An inquiry into the requirements for 
successful amphiploidy was prompted by 
the origination of three new Madiinae in 
this laboratory by this method. The re- 
sulting survey, including other cases on 
record, clarified the relations between re- 
motely connected species complexes, and 
thereby rounded out the study on the 
principles that govern the various degrees 
of relationship that can be experimentally 

Amphiploidy has been a highly im- 
portant mechanism in plant evolution, 
enabling many groups to pyramid their 
chromosome sets in progressively higher 
series, thereby combining the inheritances 
of their members. Also, amphiploids com- 
bine the new vigor of hybridity with the 
stability of independent species. Conse- 
quently, they are frequently superior in 
performance to their parents and more 
adaptable, especially when they have 
brought together the inheritances of species 
suited to ecologically different environ- 

Many of our most important crop plants 
appear to have evolved by this process, 
and they belong to genera that have 
reached the stage of evolutionary maturity 
where amphiploidy is successful. Plant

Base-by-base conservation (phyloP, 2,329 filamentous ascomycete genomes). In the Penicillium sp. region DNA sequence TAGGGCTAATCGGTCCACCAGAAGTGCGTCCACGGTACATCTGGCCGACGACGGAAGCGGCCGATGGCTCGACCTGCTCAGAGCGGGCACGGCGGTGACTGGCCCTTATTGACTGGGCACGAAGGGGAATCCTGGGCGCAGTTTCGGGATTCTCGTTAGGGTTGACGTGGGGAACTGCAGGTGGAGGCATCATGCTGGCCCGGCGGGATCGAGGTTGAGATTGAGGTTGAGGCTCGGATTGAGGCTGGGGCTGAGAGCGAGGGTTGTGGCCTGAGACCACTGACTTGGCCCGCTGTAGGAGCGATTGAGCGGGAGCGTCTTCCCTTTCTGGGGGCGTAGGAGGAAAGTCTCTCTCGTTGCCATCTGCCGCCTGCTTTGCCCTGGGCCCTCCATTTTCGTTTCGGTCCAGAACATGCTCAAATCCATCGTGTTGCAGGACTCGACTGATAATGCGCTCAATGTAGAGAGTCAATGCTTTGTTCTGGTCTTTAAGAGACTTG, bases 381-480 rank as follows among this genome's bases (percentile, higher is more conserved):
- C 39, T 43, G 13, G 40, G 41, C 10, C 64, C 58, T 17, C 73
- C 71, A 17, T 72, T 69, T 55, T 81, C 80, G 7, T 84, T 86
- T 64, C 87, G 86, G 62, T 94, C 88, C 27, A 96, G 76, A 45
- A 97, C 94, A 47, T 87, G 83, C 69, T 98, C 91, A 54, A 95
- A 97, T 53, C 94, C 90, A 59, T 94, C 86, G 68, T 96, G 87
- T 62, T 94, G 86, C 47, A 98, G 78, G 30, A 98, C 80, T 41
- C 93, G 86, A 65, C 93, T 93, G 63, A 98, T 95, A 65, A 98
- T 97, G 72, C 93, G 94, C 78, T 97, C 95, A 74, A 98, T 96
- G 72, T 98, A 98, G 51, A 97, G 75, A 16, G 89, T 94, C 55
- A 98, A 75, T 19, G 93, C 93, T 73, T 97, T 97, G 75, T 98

breeding by the addition of unbroken sets 
of chromosomes of remotely related species 
from such genera offers promise of better 
plants for the horticulturist, the agrono- 
mist, and the soil conservationist. This 
method also makes it possible to combine 
the inheritances of forms from extreme 
climates and habitats to produce new ones 
well adapted for intermediate environ- 
ments, thereby utilizing for breeding pur- 
poses previously untapped supplies of 

A program of breeding range grasses 
has been initiated this year, in which these 
principles are applied. The experiments 
are being conducted in cooperation with 
the Soil Conservation Service of the U. S. 
Department of Agriculture, which is sup- 
plying much of the breeding stock. The 
grasses used are mostly native races from 
the Pacific Northwest that have been 
tested in regional nurseries and found to 
be superior. In addition, strains from the 
Institution's transplant station transect are 
being used. The plan is for the Institution 
staff to make the crossings and to test the 
constancy of the products. These are then 



to be turned over to the Soil Conservation 
Service for propagation, testing, and dis- 
semination. In the few crossings that have 
been attempted this year, races of blue- 
grass, the genus Poa, were employed. 
These crossings are to be extended next 
year, and the wheat grasses (Agropyron) 
are to be included, for members of this 
genus, like Poa, are economically of great 
importance and supposedly suitable for 
improvement through controlled amphi- 

The work of completing the program 
on desert investigations has been con- 
siderably hampered by the difficulty of 
automobile travel for field investigation. 
A large amount of material has been pre- 
pared for publication covering the exten- 
sive studies of the distributional, taxo- 
nomic, and geographical features of the 
Sonoran and Chihuahuan deserts. The 
vegetation of deserts and semideserts is